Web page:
In mid-February, thousands of Canadians gathered in Ottawa for the 40th edition of Winterlude, one of the country’s most famous winter festivals.
They skated along the Rideau Canal, the UNESCO World Heritage Site that runs through the heart of the national capital. They fuelled their excursions with cinnamon-flavoured deep-fried dough called Beaver Tails and tire d’érable, a dessert of frozen maple syrup.
And at Ottawa City Hall, they attended an exhibit of photos of Sirmilik National Park, a 22,000-square-kilometre protected area on Baffin Island in Canada’s extreme north. The photos were taken by students who travelled through that magnificent region last summer. They captured Sirmilik’s unquestionable beauty. But they also served as a sobering reminder.
It is in this region where the unprecedented challenge of climate change is most readily visible. While Canada’s temperature increases are outpacing the global average, temperatures are rising even faster in the country’s northern areas.
While Winterlude celebrates Canada’s unique, winter culture – Canada’s High Arctic is warming at three times the rate of the rest of the country. So, the Sirmilik exhibit was a perfect complement to Winterlude because Canadians see climate change with increasingawareness and concern.
The Government of Canada is committed to doing its part to achieve the global goals set out in the 2015 Paris Agreement. Canada was one of the first countries to sign and ratify the historic pact.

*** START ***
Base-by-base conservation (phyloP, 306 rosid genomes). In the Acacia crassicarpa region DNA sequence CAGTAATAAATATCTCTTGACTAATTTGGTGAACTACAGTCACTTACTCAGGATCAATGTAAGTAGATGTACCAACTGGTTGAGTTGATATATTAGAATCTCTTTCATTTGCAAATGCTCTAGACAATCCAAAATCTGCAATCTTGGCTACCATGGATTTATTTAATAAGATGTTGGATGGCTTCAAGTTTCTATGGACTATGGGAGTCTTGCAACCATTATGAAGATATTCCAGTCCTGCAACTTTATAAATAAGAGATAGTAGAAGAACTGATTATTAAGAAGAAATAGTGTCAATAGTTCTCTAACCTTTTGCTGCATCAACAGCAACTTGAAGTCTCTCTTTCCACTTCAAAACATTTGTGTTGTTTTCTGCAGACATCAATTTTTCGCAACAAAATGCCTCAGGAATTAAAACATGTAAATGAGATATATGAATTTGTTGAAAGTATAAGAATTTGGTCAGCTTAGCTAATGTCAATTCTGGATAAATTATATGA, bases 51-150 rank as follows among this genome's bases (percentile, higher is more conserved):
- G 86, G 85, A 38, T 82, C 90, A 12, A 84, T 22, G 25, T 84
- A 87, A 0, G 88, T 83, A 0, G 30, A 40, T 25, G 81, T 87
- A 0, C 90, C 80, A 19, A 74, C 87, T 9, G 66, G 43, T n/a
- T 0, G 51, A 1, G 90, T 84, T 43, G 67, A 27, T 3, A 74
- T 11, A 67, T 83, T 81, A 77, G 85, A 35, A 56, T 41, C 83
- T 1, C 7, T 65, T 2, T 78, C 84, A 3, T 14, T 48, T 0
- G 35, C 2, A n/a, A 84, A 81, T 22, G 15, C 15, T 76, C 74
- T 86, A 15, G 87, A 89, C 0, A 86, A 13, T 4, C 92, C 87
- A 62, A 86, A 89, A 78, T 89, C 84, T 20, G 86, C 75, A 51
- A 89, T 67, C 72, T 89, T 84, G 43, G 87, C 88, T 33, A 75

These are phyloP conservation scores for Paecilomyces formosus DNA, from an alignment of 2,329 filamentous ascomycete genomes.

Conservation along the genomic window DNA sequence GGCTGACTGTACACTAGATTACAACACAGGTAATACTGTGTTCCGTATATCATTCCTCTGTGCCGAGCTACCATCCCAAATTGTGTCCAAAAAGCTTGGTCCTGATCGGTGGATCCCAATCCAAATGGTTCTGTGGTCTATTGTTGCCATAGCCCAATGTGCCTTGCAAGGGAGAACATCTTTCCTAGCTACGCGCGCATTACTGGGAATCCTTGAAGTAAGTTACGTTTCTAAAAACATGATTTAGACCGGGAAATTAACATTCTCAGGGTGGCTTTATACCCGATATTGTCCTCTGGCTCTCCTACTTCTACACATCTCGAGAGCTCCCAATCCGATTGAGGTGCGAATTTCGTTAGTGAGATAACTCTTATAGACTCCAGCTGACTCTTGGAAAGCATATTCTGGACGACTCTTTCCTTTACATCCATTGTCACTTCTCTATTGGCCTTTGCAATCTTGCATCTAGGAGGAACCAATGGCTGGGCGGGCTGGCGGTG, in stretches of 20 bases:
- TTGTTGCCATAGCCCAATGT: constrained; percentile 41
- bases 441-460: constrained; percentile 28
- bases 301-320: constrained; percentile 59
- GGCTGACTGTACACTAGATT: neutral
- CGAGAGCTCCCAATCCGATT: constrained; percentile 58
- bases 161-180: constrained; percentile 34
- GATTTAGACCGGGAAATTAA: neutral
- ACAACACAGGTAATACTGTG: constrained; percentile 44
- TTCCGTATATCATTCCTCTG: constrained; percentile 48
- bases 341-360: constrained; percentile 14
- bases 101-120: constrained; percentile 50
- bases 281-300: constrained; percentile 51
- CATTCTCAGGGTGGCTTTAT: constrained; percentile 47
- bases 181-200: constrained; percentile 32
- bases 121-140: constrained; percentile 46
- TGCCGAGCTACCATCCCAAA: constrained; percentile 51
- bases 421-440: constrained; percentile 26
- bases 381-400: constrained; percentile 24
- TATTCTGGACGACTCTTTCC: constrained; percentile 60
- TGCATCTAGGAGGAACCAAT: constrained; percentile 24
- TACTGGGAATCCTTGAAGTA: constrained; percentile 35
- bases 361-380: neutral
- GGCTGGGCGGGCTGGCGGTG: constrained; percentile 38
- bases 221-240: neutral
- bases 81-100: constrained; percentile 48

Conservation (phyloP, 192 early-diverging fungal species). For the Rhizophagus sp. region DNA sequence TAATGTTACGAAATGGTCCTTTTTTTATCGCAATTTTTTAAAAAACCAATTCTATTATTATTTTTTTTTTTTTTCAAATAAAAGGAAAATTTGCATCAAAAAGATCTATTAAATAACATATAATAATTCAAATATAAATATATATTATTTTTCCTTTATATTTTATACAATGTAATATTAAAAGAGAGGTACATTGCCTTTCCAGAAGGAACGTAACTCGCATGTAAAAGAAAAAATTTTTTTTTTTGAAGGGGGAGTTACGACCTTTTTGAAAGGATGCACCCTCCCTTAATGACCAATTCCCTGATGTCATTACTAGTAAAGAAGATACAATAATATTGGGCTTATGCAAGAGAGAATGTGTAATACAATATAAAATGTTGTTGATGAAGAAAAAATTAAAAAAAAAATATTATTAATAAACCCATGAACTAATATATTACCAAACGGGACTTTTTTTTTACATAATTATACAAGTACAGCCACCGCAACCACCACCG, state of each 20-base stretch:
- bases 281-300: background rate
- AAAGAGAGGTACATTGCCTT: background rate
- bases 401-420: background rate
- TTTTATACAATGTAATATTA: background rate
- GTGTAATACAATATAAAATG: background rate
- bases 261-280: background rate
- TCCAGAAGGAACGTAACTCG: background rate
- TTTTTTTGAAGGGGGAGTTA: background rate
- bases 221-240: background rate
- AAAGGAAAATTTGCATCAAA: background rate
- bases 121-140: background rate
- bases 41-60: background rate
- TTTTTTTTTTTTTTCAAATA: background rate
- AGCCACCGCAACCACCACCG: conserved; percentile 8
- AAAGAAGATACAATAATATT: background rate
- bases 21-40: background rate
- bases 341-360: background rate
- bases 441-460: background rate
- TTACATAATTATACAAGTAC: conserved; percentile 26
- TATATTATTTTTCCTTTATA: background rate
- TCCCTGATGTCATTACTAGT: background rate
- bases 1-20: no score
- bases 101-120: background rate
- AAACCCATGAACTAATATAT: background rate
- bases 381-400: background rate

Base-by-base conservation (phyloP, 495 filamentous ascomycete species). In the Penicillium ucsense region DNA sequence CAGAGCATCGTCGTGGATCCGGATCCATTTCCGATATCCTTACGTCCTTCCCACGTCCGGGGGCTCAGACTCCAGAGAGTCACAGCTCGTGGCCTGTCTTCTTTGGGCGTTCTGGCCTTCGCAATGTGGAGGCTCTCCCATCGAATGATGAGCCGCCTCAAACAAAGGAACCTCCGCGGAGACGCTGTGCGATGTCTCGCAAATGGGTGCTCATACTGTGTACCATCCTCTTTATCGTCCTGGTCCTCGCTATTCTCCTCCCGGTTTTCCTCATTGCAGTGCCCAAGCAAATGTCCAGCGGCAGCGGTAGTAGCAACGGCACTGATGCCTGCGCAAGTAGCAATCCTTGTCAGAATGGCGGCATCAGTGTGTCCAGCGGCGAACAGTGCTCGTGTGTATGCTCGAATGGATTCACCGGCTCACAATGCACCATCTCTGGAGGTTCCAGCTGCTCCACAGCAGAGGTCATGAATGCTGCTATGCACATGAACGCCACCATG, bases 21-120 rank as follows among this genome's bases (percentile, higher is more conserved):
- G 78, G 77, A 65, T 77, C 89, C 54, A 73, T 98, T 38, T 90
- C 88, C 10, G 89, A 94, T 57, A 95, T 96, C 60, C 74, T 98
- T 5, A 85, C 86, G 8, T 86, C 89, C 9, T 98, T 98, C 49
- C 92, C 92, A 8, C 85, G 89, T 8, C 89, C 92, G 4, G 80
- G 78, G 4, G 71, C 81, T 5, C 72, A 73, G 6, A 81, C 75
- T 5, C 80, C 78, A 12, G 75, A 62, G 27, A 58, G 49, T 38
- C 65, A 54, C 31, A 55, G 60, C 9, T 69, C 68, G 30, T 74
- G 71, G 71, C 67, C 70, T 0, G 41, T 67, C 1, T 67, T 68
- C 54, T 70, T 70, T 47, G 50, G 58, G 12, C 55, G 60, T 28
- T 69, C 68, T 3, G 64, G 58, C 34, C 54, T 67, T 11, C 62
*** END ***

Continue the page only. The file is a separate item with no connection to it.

Our country’s goal? To reduce greenhouse gas emissions by 30% below 2005 levels by 2030.
As a first step, Canada undertook a broad process that involved all provincial and territorial governments, as well as Indigenous leaders. We wanted to develop a comprehensive national plan to address climate change.
People across the country helped inform this ground-breaking strategy through town hall meetings from coast to coast and an interactive website.
The result was the Pan-Canadian Framework on Clean Growth and Climate Change, which was adopted on December 9, 2016. The Pan-Canadian Framework outlines over fifty concrete measures to reduce carbon pollution and help us adapt and become more resilient to the impacts of a changing climate.
The Framework will foster clean technology solutions and create good jobs that contribute to a stronger economy. A plan to price carbon pollution is at its centre. Our national carbon-pricing approach, announced two years ago, will require all Canadian jurisdictions to have prices on carbon pollution in place by the end of 2018.
Canada’s Clean Fuel Standard
Of course, the Framework includes other components. For example, last December, we outlined a design for Canada’s Clean Fuel Standard. It will lead to new regulations requiring the use of cleaner fuels in vehicles, industries and buildings.
The Clean Fuel Standard is the single largest emission-reduction policy in Canada’s climate and clean-growth plan. It could reduce Canada’s greenhouse gas emissions by 30 million tonnes a year, by 2030.
In 2017, we also announced plans to accelerate the phase-out of traditional coal-fired electricity by 2030.
And to encourage countries around the world to take similar action, we launched the international Powering Past Coal Alliance with the United Kingdom.